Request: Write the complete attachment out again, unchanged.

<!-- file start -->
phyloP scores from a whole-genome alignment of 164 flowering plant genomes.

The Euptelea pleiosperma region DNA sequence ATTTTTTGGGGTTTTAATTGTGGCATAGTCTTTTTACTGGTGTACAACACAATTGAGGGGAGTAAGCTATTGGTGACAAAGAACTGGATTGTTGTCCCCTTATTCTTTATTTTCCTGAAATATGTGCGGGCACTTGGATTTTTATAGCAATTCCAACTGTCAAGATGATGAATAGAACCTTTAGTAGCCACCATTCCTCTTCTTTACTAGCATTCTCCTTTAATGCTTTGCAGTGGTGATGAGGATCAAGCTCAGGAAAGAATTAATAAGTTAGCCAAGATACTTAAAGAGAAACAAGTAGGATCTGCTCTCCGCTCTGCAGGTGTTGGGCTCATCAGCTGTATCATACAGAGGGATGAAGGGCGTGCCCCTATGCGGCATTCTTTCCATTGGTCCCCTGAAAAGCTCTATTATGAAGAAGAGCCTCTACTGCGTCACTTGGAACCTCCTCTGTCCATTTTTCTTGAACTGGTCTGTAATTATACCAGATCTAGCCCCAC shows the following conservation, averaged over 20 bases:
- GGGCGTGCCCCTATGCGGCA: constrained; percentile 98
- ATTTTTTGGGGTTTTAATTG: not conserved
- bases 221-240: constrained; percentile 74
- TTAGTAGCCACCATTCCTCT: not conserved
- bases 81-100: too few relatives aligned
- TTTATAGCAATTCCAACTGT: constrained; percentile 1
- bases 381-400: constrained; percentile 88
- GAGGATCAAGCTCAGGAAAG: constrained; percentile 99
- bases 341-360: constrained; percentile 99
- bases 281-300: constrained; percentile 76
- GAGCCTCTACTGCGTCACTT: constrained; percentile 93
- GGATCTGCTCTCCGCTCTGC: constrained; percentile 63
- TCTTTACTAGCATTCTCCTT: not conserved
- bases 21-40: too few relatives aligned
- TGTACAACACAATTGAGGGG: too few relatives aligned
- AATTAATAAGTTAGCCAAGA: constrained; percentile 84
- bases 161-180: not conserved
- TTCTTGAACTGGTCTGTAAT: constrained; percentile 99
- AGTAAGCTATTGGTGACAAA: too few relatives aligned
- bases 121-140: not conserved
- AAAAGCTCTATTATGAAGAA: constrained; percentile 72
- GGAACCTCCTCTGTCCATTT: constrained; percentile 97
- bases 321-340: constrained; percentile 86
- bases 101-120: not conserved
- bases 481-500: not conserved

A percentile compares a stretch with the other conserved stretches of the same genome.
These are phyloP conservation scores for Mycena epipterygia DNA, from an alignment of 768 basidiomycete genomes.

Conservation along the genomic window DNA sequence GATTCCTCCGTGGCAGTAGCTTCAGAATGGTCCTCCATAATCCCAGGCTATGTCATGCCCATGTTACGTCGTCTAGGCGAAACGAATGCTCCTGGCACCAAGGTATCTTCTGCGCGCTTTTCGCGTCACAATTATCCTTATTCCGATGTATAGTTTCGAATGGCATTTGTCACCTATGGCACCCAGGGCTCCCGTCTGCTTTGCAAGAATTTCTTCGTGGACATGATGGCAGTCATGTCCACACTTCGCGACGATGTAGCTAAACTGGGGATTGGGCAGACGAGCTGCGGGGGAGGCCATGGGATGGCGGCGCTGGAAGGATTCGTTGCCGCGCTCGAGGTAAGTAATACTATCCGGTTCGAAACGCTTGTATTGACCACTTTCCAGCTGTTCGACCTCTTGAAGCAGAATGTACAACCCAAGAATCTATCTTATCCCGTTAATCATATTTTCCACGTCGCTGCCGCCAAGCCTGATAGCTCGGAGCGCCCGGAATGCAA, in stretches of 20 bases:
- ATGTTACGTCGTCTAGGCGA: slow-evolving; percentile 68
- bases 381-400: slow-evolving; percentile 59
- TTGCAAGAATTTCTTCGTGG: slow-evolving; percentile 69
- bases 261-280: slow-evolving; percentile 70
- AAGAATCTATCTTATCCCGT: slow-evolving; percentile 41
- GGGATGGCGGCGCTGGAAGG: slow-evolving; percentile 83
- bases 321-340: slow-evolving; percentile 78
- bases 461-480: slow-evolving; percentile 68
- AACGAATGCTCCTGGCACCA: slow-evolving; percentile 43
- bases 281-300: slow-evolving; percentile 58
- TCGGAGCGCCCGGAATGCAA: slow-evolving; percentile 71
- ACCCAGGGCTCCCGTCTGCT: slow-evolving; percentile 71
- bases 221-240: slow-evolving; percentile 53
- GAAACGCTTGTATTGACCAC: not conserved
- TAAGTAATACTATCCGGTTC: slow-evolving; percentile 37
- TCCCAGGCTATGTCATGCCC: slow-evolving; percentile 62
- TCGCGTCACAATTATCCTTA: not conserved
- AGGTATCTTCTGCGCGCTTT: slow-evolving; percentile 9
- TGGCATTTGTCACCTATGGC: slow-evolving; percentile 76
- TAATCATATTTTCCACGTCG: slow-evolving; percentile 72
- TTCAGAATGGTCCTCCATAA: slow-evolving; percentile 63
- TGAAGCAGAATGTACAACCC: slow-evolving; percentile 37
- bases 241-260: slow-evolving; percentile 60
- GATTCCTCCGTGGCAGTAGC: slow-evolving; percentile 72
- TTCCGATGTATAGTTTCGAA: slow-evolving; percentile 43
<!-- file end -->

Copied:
phyloP scores from a whole-genome alignment of 164 flowering plant genomes.

The Euptelea pleiosperma region DNA sequence ATTTTTTGGGGTTTTAATTGTGGCATAGTCTTTTTACTGGTGTACAACACAATTGAGGGGAGTAAGCTATTGGTGACAAAGAACTGGATTGTTGTCCCCTTATTCTTTATTTTCCTGAAATATGTGCGGGCACTTGGATTTTTATAGCAATTCCAACTGTCAAGATGATGAATAGAACCTTTAGTAGCCACCATTCCTCTTCTTTACTAGCATTCTCCTTTAATGCTTTGCAGTGGTGATGAGGATCAAGCTCAGGAAAGAATTAATAAGTTAGCCAAGATACTTAAAGAGAAACAAGTAGGATCTGCTCTCCGCTCTGCAGGTGTTGGGCTCATCAGCTGTATCATACAGAGGGATGAAGGGCGTGCCCCTATGCGGCATTCTTTCCATTGGTCCCCTGAAAAGCTCTATTATGAAGAAGAGCCTCTACTGCGTCACTTGGAACCTCCTCTGTCCATTTTTCTTGAACTGGTCTGTAATTATACCAGATCTAGCCCCAC shows the following conservation, averaged over 20 bases:
- GGGCGTGCCCCTATGCGGCA: constrained; percentile 98
- ATTTTTTGGGGTTTTAATTG: not conserved
- bases 221-240: constrained; percentile 74
- TTAGTAGCCACCATTCCTCT: not conserved
- bases 81-100: too few relatives aligned
- TTTATAGCAATTCCAACTGT: constrained; percentile 1
- bases 381-400: constrained; percentile 88
- GAGGATCAAGCTCAGGAAAG: constrained; percentile 99
- bases 341-360: constrained; percentile 99
- bases 281-300: constrained; percentile 76
- GAGCCTCTACTGCGTCACTT: constrained; percentile 93
- GGATCTGCTCTCCGCTCTGC: constrained; percentile 63
- TCTTTACTAGCATTCTCCTT: not conserved
- bases 21-40: too few relatives aligned
- TGTACAACACAATTGAGGGG: too few relatives aligned
- AATTAATAAGTTAGCCAAGA: constrained; percentile 84
- bases 161-180: not conserved
- TTCTTGAACTGGTCTGTAAT: constrained; percentile 99
- AGTAAGCTATTGGTGACAAA: too few relatives aligned
- bases 121-140: not conserved
- AAAAGCTCTATTATGAAGAA: constrained; percentile 72
- GGAACCTCCTCTGTCCATTT: constrained; percentile 97
- bases 321-340: constrained; percentile 86
- bases 101-120: not conserved
- bases 481-500: not conserved

A percentile compares a stretch with the other conserved stretches of the same genome.
These are phyloP conservation scores for Mycena epipterygia DNA, from an alignment of 768 basidiomycete genomes.

Conservation along the genomic window DNA sequence GATTCCTCCGTGGCAGTAGCTTCAGAATGGTCCTCCATAATCCCAGGCTATGTCATGCCCATGTTACGTCGTCTAGGCGAAACGAATGCTCCTGGCACCAAGGTATCTTCTGCGCGCTTTTCGCGTCACAATTATCCTTATTCCGATGTATAGTTTCGAATGGCATTTGTCACCTATGGCACCCAGGGCTCCCGTCTGCTTTGCAAGAATTTCTTCGTGGACATGATGGCAGTCATGTCCACACTTCGCGACGATGTAGCTAAACTGGGGATTGGGCAGACGAGCTGCGGGGGAGGCCATGGGATGGCGGCGCTGGAAGGATTCGTTGCCGCGCTCGAGGTAAGTAATACTATCCGGTTCGAAACGCTTGTATTGACCACTTTCCAGCTGTTCGACCTCTTGAAGCAGAATGTACAACCCAAGAATCTATCTTATCCCGTTAATCATATTTTCCACGTCGCTGCCGCCAAGCCTGATAGCTCGGAGCGCCCGGAATGCAA, in stretches of 20 bases:
- ATGTTACGTCGTCTAGGCGA: slow-evolving; percentile 68
- bases 381-400: slow-evolving; percentile 59
- TTGCAAGAATTTCTTCGTGG: slow-evolving; percentile 69
- bases 261-280: slow-evolving; percentile 70
- AAGAATCTATCTTATCCCGT: slow-evolving; percentile 41
- GGGATGGCGGCGCTGGAAGG: slow-evolving; percentile 83
- bases 321-340: slow-evolving; percentile 78
- bases 461-480: slow-evolving; percentile 68
- AACGAATGCTCCTGGCACCA: slow-evolving; percentile 43
- bases 281-300: slow-evolving; percentile 58
- TCGGAGCGCCCGGAATGCAA: slow-evolving; percentile 71
- ACCCAGGGCTCCCGTCTGCT: slow-evolving; percentile 71
- bases 221-240: slow-evolving; percentile 53
- GAAACGCTTGTATTGACCAC: not conserved
- TAAGTAATACTATCCGGTTC: slow-evolving; percentile 37
- TCCCAGGCTATGTCATGCCC: slow-evolving; percentile 62
- TCGCGTCACAATTATCCTTA: not conserved
- AGGTATCTTCTGCGCGCTTT: slow-evolving; percentile 9
- TGGCATTTGTCACCTATGGC: slow-evolving; percentile 76
- TAATCATATTTTCCACGTCG: slow-evolving; percentile 72
- TTCAGAATGGTCCTCCATAA: slow-evolving; percentile 63
- TGAAGCAGAATGTACAACCC: slow-evolving; percentile 37
- bases 241-260: slow-evolving; percentile 60
- GATTCCTCCGTGGCAGTAGC: slow-evolving; percentile 72
- TTCCGATGTATAGTTTCGAA: slow-evolving; percentile 43